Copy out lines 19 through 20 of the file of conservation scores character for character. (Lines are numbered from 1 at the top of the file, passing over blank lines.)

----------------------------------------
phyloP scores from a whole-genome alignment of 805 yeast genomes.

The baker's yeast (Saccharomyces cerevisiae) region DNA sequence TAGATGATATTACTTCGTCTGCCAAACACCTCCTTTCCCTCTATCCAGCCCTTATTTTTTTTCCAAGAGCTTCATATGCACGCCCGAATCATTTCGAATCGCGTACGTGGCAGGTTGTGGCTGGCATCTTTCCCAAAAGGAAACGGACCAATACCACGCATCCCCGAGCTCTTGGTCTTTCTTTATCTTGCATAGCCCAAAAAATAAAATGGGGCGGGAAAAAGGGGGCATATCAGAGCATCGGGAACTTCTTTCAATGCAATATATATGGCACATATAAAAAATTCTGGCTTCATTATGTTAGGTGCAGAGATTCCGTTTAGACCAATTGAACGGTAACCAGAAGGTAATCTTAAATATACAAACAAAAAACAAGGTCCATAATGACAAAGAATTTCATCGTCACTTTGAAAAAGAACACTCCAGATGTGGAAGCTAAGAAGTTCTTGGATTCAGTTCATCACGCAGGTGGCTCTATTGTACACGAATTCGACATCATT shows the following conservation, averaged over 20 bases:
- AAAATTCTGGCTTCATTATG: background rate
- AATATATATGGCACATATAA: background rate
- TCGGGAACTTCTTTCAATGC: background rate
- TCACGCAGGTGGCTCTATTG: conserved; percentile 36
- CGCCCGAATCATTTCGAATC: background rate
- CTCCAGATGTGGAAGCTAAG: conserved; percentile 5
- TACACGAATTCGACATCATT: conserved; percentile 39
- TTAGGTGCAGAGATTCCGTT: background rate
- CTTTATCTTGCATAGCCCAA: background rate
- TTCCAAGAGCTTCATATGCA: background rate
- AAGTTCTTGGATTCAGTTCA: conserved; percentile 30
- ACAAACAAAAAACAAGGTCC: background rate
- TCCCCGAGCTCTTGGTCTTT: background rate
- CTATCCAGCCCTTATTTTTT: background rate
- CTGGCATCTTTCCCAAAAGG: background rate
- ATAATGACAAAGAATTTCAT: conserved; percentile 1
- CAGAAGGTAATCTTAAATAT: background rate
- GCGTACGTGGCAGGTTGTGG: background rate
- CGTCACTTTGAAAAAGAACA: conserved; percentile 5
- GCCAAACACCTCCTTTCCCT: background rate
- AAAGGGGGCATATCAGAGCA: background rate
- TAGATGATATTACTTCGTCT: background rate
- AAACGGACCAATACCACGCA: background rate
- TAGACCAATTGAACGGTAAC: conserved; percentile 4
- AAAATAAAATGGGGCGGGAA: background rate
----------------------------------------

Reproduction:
- CAGAAGGTAATCTTAAATAT: background rate
- GCGTACGTGGCAGGTTGTGG: background rate